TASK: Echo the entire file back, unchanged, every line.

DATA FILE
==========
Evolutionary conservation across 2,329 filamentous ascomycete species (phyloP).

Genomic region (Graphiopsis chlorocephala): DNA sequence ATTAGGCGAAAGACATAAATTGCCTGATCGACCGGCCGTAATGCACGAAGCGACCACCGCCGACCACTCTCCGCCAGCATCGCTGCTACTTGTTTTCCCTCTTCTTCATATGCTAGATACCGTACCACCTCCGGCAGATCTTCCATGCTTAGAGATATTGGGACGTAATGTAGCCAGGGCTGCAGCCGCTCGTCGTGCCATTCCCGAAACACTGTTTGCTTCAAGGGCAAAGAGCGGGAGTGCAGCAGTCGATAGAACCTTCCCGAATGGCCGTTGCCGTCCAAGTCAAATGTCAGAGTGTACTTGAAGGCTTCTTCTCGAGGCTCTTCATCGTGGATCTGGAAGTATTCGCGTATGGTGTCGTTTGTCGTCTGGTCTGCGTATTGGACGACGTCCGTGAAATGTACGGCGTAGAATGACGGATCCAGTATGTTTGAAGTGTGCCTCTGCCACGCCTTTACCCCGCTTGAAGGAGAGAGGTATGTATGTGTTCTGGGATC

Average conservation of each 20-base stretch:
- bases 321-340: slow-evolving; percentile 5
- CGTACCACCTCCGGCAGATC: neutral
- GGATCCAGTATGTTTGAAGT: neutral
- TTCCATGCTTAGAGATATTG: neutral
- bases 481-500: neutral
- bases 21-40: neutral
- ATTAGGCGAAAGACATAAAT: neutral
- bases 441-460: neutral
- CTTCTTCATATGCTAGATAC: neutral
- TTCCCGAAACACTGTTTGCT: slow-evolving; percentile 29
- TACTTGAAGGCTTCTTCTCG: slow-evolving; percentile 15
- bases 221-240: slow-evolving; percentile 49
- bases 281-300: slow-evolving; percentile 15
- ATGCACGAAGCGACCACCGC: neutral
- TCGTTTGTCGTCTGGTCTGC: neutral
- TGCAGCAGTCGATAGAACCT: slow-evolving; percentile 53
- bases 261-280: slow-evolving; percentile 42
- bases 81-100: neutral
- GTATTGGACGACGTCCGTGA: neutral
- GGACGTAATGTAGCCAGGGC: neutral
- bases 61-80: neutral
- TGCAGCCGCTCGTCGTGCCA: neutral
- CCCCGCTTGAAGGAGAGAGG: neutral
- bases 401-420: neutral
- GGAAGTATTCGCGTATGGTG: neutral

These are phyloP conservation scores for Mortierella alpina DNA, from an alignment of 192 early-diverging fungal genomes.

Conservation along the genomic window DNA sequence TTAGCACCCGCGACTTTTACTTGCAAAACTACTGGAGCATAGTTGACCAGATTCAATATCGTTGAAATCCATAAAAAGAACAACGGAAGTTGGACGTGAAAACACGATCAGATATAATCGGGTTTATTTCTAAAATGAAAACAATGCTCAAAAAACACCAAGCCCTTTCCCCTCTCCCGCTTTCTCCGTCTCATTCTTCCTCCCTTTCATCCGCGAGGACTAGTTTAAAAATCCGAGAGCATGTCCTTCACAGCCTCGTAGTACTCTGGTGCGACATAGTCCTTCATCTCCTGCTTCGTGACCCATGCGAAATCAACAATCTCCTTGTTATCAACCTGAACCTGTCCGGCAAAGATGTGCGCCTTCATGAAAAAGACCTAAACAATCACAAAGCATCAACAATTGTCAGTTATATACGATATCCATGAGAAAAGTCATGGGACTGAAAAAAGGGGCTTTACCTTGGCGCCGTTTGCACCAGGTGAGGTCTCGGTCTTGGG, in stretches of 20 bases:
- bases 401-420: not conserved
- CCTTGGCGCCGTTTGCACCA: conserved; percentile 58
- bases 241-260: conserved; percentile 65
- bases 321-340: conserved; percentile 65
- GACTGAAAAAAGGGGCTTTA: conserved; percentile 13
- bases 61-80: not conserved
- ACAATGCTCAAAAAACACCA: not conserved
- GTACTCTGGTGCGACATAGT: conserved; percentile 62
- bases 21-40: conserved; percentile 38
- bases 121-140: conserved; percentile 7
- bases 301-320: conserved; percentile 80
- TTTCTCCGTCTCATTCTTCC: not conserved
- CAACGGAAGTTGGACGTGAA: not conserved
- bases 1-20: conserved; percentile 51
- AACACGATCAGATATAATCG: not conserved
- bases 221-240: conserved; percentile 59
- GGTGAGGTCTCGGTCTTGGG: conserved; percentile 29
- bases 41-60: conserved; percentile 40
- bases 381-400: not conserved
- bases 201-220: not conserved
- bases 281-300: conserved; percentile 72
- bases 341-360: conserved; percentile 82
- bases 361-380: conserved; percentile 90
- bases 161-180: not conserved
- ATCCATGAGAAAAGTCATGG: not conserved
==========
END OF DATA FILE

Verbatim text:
Evolutionary conservation across 2,329 filamentous ascomycete species (phyloP).

Genomic region (Graphiopsis chlorocephala): DNA sequence ATTAGGCGAAAGACATAAATTGCCTGATCGACCGGCCGTAATGCACGAAGCGACCACCGCCGACCACTCTCCGCCAGCATCGCTGCTACTTGTTTTCCCTCTTCTTCATATGCTAGATACCGTACCACCTCCGGCAGATCTTCCATGCTTAGAGATATTGGGACGTAATGTAGCCAGGGCTGCAGCCGCTCGTCGTGCCATTCCCGAAACACTGTTTGCTTCAAGGGCAAAGAGCGGGAGTGCAGCAGTCGATAGAACCTTCCCGAATGGCCGTTGCCGTCCAAGTCAAATGTCAGAGTGTACTTGAAGGCTTCTTCTCGAGGCTCTTCATCGTGGATCTGGAAGTATTCGCGTATGGTGTCGTTTGTCGTCTGGTCTGCGTATTGGACGACGTCCGTGAAATGTACGGCGTAGAATGACGGATCCAGTATGTTTGAAGTGTGCCTCTGCCACGCCTTTACCCCGCTTGAAGGAGAGAGGTATGTATGTGTTCTGGGATC

Average conservation of each 20-base stretch:
- bases 321-340: slow-evolving; percentile 5
- CGTACCACCTCCGGCAGATC: neutral
- GGATCCAGTATGTTTGAAGT: neutral
- TTCCATGCTTAGAGATATTG: neutral
- bases 481-500: neutral
- bases 21-40: neutral
- ATTAGGCGAAAGACATAAAT: neutral
- bases 441-460: neutral
- CTTCTTCATATGCTAGATAC: neutral
- TTCCCGAAACACTGTTTGCT: slow-evolving; percentile 29
- TACTTGAAGGCTTCTTCTCG: slow-evolving; percentile 15
- bases 221-240: slow-evolving; percentile 49
- bases 281-300: slow-evolving; percentile 15
- ATGCACGAAGCGACCACCGC: neutral
- TCGTTTGTCGTCTGGTCTGC: neutral
- TGCAGCAGTCGATAGAACCT: slow-evolving; percentile 53
- bases 261-280: slow-evolving; percentile 42
- bases 81-100: neutral
- GTATTGGACGACGTCCGTGA: neutral
- GGACGTAATGTAGCCAGGGC: neutral
- bases 61-80: neutral
- TGCAGCCGCTCGTCGTGCCA: neutral
- CCCCGCTTGAAGGAGAGAGG: neutral
- bases 401-420: neutral
- GGAAGTATTCGCGTATGGTG: neutral

These are phyloP conservation scores for Mortierella alpina DNA, from an alignment of 192 early-diverging fungal genomes.

Conservation along the genomic window DNA sequence TTAGCACCCGCGACTTTTACTTGCAAAACTACTGGAGCATAGTTGACCAGATTCAATATCGTTGAAATCCATAAAAAGAACAACGGAAGTTGGACGTGAAAACACGATCAGATATAATCGGGTTTATTTCTAAAATGAAAACAATGCTCAAAAAACACCAAGCCCTTTCCCCTCTCCCGCTTTCTCCGTCTCATTCTTCCTCCCTTTCATCCGCGAGGACTAGTTTAAAAATCCGAGAGCATGTCCTTCACAGCCTCGTAGTACTCTGGTGCGACATAGTCCTTCATCTCCTGCTTCGTGACCCATGCGAAATCAACAATCTCCTTGTTATCAACCTGAACCTGTCCGGCAAAGATGTGCGCCTTCATGAAAAAGACCTAAACAATCACAAAGCATCAACAATTGTCAGTTATATACGATATCCATGAGAAAAGTCATGGGACTGAAAAAAGGGGCTTTACCTTGGCGCCGTTTGCACCAGGTGAGGTCTCGGTCTTGGG, in stretches of 20 bases:
- bases 401-420: not conserved
- CCTTGGCGCCGTTTGCACCA: conserved; percentile 58
- bases 241-260: conserved; percentile 65
- bases 321-340: conserved; percentile 65
- GACTGAAAAAAGGGGCTTTA: conserved; percentile 13
- bases 61-80: not conserved
- ACAATGCTCAAAAAACACCA: not conserved
- GTACTCTGGTGCGACATAGT: conserved; percentile 62
- bases 21-40: conserved; percentile 38
- bases 121-140: conserved; percentile 7
- bases 301-320: conserved; percentile 80
- TTTCTCCGTCTCATTCTTCC: not conserved
- CAACGGAAGTTGGACGTGAA: not conserved
- bases 1-20: conserved; percentile 51
- AACACGATCAGATATAATCG: not conserved
- bases 221-240: conserved; percentile 59
- GGTGAGGTCTCGGTCTTGGG: conserved; percentile 29
- bases 41-60: conserved; percentile 40
- bases 381-400: not conserved
- bases 201-220: not conserved
- bases 281-300: conserved; percentile 72
- bases 341-360: conserved; percentile 82
- bases 361-380: conserved; percentile 90
- bases 161-180: not conserved
- ATCCATGAGAAAAGTCATGG: not conserved